The challenge for Rousseff’s government is, therefore, to deal with the overheated economy and avoid a hard landing. The best socially responsible macroeconomic policy is one that smoothes the business cycle and avoids adjustment turning into a recession. The poor suffer disproportionally more during recessions due to their lack of assets and insurance, and some of the shocks they experience can have long lasting effects, that would jeopardise some of the achievements regarding social transformation. Balancing the current needs for adjustment with economic growth and expansion of social programmes is a very difficult task indeed, but real social transformation can only be achieved through sustainable measures.

Wednesday, 6 April 2011

Exorbitant privilege - Why the US dollar will no longer be the global currency

By Neil McCulloch

Barry Eichengreen is a soft spoken man. But as one of the world’s leading authorities on the international monetary system, it is worth straining to hear what he has to say. The week before last I listened to him present at the London School of Economics (LSE) the key ideas behind his new book - Exorbitant Privilege: the Rise and Fall of the Dollar.

As the title suggests, he has some controversial ideas. His bottom line was two clear messages:
  1. In 10 years time, the US dollar will no longer dominate as the world’s global currency – the position will be shared between three currencies, the US$, the Euro, and the Renminbi (the Chinese currency).
  2. This is a good thing.
The US$ is now by far the most dominant global currency – 85% of all foreign exchange transactions in the world involve the US$ and 61% of reserves are held in dollars. The idea that, in as short a period as 10 years, this ‘Exorbitant Privilege’ might be eroded is therefore quite shocking. Eichengreen argues that this will happen for three reasons.
  • First, the political stalemate in the USA has made effective measures to tackle the US’s huge structural deficit almost impossible. As a result investors are already getting nervous that the value of the dollar will fall and are beginning to put their money elsewhere.
  • Second, Eichengreen has a surprisingly upbeat view for the Euro. He believes that exit from the Euro would be a catastrophe for Greece, Ireland, Portugal or any other currently troubled economy. They therefore have no choice but to stay.
  • Third, the Chinese are committed to making the Renminbi an international currency by 2020. Of course this will involve huge reforms – commercialisation of the banking sector; removing links with State Owned Enterprises, flexible exchange rates and so forth. But Eichengreen argues that this can be done just as the US$ took over from the £ Sterling in the 10 years from 1914 to 1924.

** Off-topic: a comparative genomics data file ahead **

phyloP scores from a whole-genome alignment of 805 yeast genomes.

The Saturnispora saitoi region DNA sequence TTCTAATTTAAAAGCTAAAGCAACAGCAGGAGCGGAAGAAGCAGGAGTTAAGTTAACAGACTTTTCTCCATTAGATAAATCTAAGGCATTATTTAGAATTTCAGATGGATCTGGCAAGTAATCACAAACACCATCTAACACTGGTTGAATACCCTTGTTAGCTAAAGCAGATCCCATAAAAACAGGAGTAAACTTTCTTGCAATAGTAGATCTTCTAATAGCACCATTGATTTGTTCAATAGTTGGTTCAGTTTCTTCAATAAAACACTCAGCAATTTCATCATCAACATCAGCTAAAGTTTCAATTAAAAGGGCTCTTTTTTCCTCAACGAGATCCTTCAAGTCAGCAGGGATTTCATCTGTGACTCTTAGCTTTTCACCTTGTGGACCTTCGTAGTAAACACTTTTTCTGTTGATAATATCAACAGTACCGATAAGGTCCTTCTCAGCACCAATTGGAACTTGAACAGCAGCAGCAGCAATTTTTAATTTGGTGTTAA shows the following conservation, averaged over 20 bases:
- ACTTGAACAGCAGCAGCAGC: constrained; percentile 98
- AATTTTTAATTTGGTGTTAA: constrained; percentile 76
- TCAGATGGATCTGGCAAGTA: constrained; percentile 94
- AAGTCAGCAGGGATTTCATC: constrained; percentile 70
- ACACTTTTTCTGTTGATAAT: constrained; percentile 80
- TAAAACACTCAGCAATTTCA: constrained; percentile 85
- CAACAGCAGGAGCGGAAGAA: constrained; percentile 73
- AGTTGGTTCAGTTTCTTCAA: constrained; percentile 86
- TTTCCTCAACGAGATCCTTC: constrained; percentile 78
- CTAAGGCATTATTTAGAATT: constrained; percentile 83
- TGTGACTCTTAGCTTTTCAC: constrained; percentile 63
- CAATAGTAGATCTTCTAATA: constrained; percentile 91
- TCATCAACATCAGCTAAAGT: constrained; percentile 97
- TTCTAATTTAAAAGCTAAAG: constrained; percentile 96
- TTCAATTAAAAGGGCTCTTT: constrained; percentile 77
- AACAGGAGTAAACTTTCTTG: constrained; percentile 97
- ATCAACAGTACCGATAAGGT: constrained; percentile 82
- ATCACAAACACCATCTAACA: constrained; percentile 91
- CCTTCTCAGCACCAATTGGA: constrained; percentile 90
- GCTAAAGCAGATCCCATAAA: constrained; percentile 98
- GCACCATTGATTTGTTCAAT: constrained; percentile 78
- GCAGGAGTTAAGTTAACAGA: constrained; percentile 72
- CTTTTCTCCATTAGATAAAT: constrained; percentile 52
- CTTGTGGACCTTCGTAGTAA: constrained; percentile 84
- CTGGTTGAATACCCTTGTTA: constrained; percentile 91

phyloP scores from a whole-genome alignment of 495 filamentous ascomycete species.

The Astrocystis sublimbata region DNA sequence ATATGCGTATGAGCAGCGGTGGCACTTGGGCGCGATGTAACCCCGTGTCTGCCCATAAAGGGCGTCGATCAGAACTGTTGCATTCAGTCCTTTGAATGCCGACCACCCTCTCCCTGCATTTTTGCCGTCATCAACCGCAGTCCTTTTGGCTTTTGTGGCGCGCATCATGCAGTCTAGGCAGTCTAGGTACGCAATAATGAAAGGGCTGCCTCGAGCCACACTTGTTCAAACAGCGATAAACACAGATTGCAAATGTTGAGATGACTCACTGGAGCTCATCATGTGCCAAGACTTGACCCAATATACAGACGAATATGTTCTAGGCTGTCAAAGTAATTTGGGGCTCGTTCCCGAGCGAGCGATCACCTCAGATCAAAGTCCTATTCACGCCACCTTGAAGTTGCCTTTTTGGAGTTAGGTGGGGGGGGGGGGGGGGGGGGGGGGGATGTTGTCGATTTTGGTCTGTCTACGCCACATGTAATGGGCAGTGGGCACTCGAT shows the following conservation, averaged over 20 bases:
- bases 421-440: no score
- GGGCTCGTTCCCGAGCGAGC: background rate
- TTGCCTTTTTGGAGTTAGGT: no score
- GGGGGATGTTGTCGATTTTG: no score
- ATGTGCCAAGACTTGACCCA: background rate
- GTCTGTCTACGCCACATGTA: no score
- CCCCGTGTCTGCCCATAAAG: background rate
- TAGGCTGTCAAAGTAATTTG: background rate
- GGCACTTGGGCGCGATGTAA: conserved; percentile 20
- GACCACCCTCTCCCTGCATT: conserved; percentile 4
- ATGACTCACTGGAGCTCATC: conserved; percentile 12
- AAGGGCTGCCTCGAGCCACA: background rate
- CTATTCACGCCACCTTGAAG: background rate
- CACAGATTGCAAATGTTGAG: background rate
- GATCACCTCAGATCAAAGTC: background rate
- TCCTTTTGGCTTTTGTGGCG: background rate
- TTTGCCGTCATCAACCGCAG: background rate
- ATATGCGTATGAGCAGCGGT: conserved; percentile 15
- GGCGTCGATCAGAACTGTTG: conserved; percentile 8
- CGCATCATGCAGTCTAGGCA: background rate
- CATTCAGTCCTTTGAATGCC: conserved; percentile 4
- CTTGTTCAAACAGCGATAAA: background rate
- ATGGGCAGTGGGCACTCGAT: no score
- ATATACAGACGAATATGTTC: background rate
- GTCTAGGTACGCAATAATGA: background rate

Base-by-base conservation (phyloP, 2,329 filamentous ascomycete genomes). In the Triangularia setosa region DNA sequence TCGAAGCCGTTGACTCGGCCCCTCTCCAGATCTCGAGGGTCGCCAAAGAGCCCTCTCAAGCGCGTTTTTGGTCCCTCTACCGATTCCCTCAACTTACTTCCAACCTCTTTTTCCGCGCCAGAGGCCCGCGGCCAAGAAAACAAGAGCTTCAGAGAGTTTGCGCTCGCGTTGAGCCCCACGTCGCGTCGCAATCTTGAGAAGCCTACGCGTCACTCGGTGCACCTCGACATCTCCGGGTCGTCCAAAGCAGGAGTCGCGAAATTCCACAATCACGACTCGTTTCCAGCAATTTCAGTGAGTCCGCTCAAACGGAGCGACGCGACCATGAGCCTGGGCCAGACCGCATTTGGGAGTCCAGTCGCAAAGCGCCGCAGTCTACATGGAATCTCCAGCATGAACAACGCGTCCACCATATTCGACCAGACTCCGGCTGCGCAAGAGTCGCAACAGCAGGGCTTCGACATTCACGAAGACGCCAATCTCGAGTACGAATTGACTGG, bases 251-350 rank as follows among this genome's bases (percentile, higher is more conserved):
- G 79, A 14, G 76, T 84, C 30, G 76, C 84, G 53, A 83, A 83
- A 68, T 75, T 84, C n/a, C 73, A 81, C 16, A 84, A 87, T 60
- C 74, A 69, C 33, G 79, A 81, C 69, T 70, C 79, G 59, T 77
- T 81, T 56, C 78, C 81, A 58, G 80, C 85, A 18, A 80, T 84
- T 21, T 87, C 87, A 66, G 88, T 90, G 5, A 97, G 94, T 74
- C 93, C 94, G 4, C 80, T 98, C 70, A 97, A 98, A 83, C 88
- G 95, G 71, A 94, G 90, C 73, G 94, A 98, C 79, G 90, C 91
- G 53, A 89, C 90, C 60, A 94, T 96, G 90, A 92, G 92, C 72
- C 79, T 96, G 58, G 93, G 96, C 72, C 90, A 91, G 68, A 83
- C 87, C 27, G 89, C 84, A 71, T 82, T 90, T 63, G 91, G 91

So what does all this mean? Eichengreen argues that a tri-polar world could be a good thing. It would bring market discipline to the fiscal and monetary policies of the three blocs, particularly the US, discouraging the inflation of enormous bubbles such as the one that precipitated the most recent financial crisis.

But there are risks. The part that I found least convincing was his confidence in the future of the Euro. As the Economist has been repeatedly arguing, the periphery of Europe is broke. The right solution to this is to recognise it and allow an orderly and substantial reduction of these sovereign debts. But the politics of Europe makes this difficult. It seems just as likely that further political turmoil from the heavy costs of adjustment being experienced by these countries might result in the exit of at least one from the Euro. This would create huge uncertainty and undoubtedly weaken the position of the Euro as a global currency.

Interestingly, Eichengreen takes a different view. His most serious concern is with the US. If the political stasis in the US prevents it from addressing its yawning structural deficit, there could be a flight from the dollar and a much more rapid shift to other currencies. Will the markets wait for an orderly transition to a tri-polar world? As Eichengreen puts it 'we have 10 years to get this right, but history shows that financial crises happen roughly once every three years!'.

Monday, 4 April 2011

Our business is putting our noses into your business

By Noshua Watson

A management consultant would ask us development scholars, ‘What business do we think we are in?’. Many of us would say that our job is to provide money, advice and technical support for programs that decrease economic inequality, provide global public goods and provide basic services around the world.

I’d say we’re really in the business of changing how people organise. We try to provide incentives for people to organise themselves and their activities in new or better ways that increase their well-being. Our problem is convincing people that they should do things differently than how they’ve always done them.

Why do people organise themselves the way that they do? We’re familiar with Ronald Coase’s seminal observation that people organise and firms emerge in order to reduce transaction costs. However, the transactions costs are a reflection of the social conditions among the participants and the decision-making information available to them. As a result, management professor William Ouchi saw three ways to control transactions: the market, the bureaucracy and the clan.

  • Making a market transaction requires the participants to trust that the exchange will be reciprocal and have good information about prices. Market exchanges will be more efficient when the participants can easily evaluate each other’s performance and it doesn’t matter if they have common goals. However, the participants are vulnerable to the opportunism of the other party.